7. Capital funding is a specialized skill. It requires funders—or their staff, agents or advisors—to understand the financial complexities that the project may create for the recipient institution and to incorporate solutions (or at least mitigation) into the planning of the grant. If done well, capital funding is often more technically demanding than other types of grantmaking. That is not solely because it requires a sound grasp of real estate development and finance—forms of expertise readily available to most foundations from outside specialists. The subtler technical challenges arise from lesson number one above: A new facility can place operational and management burdens on a grantee that are easy to underestimate and require careful analysis and preparation before the investment is made.
It can be tempting to view an impressive new headquarters or operations center as the solution to a struggling organization’s problems. Yet in some cases it could actually just become a new and greater source of struggle. Such risks can be minimized with good planning, management and fundraising. But a funder needs to be sure, in advance, that these things are truly adequate to the challenges ahead—a kind of assurance that takes skill and experience to achieve.
Fortunately for Atlantic, Chuck Feeney made a significant part of his fortune by creating and managing successful buildings and spaces. Managers at Trinity College Dublin got the benefit of that expertise, for example, when he persuaded them to reposition the Old Library’s gift shop adjoining the Book of Kells so that it would attract visitors both arriving and leaving. His own experience, and that of his advisors and associates, has been a potent resource for all the foundation’s capital giving. Most donors, however, cannot expect to master all the complexities in-house. Instead, they can and should seek out expert support with a substantial history of experience amassed behind it.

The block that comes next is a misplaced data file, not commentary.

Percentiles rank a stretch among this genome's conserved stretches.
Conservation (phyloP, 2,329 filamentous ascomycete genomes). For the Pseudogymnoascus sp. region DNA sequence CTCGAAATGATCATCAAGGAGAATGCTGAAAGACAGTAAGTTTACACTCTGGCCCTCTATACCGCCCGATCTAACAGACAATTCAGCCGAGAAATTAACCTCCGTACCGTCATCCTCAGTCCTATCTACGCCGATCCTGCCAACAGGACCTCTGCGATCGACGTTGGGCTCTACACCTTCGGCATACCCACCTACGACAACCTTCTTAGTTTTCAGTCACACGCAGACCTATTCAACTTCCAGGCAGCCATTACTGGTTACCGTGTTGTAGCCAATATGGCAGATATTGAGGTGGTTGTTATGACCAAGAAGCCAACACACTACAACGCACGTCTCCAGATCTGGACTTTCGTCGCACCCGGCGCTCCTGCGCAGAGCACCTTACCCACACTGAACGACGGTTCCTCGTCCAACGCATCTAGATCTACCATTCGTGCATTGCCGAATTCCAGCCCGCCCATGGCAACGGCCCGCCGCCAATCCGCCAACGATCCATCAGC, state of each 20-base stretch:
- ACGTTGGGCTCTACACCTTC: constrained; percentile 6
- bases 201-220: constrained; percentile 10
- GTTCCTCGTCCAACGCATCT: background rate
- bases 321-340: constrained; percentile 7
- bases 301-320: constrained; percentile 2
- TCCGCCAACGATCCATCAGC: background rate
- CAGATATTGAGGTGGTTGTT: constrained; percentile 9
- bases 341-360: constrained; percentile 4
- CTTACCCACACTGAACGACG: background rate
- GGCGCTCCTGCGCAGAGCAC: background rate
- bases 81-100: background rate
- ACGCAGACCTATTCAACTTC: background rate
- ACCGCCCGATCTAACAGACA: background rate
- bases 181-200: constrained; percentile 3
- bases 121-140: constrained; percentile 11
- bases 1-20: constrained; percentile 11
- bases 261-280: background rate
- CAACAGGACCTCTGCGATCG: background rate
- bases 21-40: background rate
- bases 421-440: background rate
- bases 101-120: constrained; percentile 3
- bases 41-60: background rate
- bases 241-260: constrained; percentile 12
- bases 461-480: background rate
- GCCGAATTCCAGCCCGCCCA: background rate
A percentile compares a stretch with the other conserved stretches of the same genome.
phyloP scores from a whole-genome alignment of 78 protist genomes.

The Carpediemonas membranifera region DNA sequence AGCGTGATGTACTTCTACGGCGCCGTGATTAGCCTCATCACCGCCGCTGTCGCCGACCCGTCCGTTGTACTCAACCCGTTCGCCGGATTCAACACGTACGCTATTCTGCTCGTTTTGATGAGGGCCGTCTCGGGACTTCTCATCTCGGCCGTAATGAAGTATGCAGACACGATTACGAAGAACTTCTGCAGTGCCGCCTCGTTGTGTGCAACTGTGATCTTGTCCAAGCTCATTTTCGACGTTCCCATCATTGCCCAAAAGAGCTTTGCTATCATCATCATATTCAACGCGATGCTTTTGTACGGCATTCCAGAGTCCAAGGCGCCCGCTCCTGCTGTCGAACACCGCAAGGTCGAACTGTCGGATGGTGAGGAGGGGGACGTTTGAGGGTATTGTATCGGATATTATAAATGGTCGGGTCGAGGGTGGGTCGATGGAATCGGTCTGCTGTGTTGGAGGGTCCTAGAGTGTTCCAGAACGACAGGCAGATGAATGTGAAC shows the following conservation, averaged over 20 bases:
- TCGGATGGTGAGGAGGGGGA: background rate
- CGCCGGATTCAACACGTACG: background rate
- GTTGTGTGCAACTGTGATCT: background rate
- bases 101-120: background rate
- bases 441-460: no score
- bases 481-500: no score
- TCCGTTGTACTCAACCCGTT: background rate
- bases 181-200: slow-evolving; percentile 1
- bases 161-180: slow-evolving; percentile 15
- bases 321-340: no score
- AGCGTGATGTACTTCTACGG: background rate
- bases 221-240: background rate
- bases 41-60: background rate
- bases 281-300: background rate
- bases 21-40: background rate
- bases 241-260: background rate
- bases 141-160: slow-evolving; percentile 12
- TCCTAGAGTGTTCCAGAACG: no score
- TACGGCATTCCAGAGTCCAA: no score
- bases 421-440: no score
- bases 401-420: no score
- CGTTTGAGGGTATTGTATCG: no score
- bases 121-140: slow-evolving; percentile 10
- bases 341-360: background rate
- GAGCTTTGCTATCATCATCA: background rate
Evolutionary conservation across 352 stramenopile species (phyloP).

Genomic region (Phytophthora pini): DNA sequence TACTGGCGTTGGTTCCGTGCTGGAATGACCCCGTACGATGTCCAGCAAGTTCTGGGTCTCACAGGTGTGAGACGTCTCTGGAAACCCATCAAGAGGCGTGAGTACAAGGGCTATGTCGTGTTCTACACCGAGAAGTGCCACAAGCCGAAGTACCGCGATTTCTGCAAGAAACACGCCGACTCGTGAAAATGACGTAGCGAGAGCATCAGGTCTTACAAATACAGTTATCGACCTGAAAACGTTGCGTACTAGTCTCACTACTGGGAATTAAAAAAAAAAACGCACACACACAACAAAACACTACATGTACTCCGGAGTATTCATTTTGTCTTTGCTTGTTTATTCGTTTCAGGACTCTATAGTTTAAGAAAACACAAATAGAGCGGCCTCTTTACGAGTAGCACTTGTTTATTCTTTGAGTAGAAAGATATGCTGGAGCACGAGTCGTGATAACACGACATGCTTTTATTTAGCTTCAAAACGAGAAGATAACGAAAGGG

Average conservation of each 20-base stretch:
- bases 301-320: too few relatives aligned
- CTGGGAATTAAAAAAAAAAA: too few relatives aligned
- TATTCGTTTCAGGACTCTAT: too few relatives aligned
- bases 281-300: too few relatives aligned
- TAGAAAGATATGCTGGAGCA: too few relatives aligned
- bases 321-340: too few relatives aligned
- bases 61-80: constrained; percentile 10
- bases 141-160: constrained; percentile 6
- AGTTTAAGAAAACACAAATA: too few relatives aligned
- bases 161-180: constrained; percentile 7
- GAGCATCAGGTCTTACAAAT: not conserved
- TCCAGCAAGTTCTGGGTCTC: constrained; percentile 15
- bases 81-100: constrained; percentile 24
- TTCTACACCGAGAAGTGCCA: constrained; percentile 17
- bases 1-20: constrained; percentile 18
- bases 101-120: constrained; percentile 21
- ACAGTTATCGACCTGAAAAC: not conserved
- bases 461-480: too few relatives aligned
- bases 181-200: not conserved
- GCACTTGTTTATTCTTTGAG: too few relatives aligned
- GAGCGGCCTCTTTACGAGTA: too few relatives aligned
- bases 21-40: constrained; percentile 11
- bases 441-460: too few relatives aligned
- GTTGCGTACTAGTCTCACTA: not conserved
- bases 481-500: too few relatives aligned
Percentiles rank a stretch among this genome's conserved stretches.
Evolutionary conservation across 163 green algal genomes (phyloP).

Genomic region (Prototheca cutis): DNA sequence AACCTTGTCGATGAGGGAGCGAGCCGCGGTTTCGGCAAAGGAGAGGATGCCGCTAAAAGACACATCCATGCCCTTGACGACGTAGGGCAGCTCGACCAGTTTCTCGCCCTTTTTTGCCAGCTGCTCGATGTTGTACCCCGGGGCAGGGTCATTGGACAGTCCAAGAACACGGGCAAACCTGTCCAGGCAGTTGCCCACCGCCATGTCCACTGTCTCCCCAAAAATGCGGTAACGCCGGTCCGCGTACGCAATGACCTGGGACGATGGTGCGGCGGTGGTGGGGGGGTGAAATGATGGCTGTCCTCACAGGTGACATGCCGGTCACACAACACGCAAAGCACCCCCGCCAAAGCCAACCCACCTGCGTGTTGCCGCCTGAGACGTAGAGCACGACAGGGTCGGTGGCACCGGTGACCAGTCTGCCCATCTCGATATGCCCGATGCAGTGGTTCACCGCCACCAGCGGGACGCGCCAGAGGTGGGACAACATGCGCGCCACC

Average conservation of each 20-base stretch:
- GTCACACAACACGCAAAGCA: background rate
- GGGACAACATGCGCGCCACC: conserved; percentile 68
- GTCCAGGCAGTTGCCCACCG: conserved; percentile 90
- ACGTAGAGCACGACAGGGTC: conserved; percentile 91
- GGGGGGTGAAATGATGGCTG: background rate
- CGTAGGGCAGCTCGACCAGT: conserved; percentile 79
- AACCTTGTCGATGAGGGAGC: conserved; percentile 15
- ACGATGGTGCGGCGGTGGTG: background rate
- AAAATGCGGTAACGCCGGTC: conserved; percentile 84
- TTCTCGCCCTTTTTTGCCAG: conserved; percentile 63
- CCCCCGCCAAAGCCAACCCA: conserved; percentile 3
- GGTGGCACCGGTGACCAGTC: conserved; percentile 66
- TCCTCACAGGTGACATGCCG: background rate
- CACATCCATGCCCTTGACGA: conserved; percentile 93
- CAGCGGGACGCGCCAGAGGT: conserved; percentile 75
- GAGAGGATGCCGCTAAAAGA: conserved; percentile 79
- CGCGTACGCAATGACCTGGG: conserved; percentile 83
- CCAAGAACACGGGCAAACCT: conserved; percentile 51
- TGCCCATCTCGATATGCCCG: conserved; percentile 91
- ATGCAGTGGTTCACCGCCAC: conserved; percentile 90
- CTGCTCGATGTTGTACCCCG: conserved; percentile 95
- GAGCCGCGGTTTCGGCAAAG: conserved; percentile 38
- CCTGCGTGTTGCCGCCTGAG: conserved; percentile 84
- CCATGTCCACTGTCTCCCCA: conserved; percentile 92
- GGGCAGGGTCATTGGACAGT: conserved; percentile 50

The photographs and stories in this book are a testament in stone, steel and glass to one person’s particular philanthropic vision. Another foundation or donor might not have supported this precise combination of projects and aspirations. But funders in many fields confront the need, at some time or other, for a building
or set of buildings that can anchor a critical endeavor, give it physical expression, and provide the space for it to progress, grow and adapt. The aversion many funders feel about meeting that need with grants or low-interest loans is, at least in some fields, probably overblown. The projects in this book, taken as a whole, surely demonstrate that capital philanthropy can produce impressive results whose significance reaches far beyond the buildings themselves.
But some degree of caution is surely called for. The best capital philanthropy is a complex calculation about both masonry and movements—about locations and structures and the wherewithal to maintain them, but also about the business to be done inside, including its soundness and management and the influence it will exert outside the newly constructed walls. The lessons of this book do not suggest that these calculations are any easier than those of other forms of grantmaking, or that success is more certain. Rather, if the message can be summed up in a phrase, it is that bricks and mortar are often an essential part of great human achievement—that, to borrow Chuck Feeney’s words, good minds often need good buildings. And good philanthropy can provide the means and the vision to build both.
— TONY PROSCIO, Duke University Center for Strategic Philanthropy & Civil Society